The Catawba Indian Reservation could be home to one of the largest movie studios east of Los Angeles if tribal leaders and a film producer reach an agreement.
The Catawba and Studio South of Charlotte are considering a $350 million investment that would bring sound stages, a hotel, a new Catawba Cultural Center, a magnet school for film and music, plus retail and office space on up to 124 acres of tribal land.
Specific job creation numbers haven’t been announced but tribal and studio officials estimate it to be in the hundreds, if not thousands.
“We are doing our due diligence, ” said Catawba Chief Bill Harris. “Is this good for the tribe, good for York County?”
If the project does happen, it could be a game changer for the tribe, Harris said, giving it a steady income and removing its reliance on grant funding. The project is expected to reduce tribal unemployment which has historically been higher than region’s average.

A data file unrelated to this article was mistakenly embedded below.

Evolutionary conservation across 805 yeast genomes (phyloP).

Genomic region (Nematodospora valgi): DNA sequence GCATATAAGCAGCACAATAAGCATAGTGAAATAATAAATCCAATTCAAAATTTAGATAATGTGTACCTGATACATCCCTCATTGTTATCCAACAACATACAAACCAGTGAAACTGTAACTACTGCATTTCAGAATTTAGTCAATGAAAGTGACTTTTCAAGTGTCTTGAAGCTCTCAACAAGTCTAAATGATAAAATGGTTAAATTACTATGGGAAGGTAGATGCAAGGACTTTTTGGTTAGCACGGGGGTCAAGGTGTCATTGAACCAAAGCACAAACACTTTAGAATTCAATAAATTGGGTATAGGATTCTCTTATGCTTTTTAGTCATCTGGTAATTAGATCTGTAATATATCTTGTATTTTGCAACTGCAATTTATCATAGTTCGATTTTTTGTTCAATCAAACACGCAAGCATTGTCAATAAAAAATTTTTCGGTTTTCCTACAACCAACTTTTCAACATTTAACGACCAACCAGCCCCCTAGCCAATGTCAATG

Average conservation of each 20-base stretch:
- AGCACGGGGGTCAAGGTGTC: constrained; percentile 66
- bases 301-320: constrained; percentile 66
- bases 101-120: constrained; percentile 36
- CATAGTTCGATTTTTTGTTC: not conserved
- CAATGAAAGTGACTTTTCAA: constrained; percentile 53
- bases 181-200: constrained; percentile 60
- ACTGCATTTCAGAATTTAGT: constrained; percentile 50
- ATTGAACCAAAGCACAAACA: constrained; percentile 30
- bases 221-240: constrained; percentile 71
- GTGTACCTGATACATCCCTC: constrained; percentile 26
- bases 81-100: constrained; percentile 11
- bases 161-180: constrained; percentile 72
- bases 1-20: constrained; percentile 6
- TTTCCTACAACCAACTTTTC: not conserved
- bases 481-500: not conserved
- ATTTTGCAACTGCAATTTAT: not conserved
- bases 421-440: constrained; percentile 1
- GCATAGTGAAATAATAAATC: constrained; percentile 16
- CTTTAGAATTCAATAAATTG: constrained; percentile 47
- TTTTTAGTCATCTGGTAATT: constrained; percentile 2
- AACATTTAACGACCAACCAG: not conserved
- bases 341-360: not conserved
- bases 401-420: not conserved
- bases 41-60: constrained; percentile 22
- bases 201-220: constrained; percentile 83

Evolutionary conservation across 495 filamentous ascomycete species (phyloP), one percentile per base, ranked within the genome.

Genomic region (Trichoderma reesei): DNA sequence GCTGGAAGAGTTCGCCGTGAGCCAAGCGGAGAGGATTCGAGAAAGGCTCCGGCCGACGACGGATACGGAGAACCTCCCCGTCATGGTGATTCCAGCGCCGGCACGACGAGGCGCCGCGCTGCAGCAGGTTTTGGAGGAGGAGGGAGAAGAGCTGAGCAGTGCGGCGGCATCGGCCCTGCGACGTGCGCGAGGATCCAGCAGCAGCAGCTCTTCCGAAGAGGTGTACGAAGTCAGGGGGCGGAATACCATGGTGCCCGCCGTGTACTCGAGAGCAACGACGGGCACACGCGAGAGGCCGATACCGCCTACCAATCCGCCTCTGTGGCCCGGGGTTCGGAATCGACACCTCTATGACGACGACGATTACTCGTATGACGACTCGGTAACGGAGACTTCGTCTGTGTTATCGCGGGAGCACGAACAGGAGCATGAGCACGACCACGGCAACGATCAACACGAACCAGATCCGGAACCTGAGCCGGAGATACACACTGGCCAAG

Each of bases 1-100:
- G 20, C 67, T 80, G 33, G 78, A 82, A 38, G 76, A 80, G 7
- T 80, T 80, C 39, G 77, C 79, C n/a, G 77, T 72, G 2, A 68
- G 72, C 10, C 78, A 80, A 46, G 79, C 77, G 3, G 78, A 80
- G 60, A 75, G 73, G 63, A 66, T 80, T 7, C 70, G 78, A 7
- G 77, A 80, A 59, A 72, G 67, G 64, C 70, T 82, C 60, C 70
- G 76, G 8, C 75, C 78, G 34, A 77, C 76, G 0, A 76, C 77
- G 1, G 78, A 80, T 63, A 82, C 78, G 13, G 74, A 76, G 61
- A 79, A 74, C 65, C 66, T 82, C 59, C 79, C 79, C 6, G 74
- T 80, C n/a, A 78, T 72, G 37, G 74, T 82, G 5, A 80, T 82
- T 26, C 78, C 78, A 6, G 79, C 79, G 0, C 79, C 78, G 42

Bert Hesse of Studio South said the project is the “opportunity for the Catawba to make their mark.” He said Studio South’s partnering with the Catawbas is a natural fit because the tribe is among “the original story tellers.”
The Catawba Indians, Hesse added, are the original “hippies” because of their respect for the land.
Studio South has promised to “respect” the tribal land proposed for development. About 84 acres of the 124-acre site would be developed and that tract “can shrink even more, ” Hesse said.
Hesse is selling the project to leaders outside of the tribe. On Tuesday, he met with the York County Hospitality Tax Advisory Committee about the possibility of a $1 million grant to help fund pre-development work. Hesse and his investors also have met with the governor’s office, the S.C. Department of Commerce and the S.C. Film Commission.
Hesse said the reaction in Rock Hill and South Carolina has been entirely different from when he pitched a similar idea to the Charlotte City Council in 2013. He proposed a $125 million movie studio project at the then standing, but vacant, Eastland Mall. Hesse said he invested $1 million and two years into the project before the Charlotte City Council ended discussions.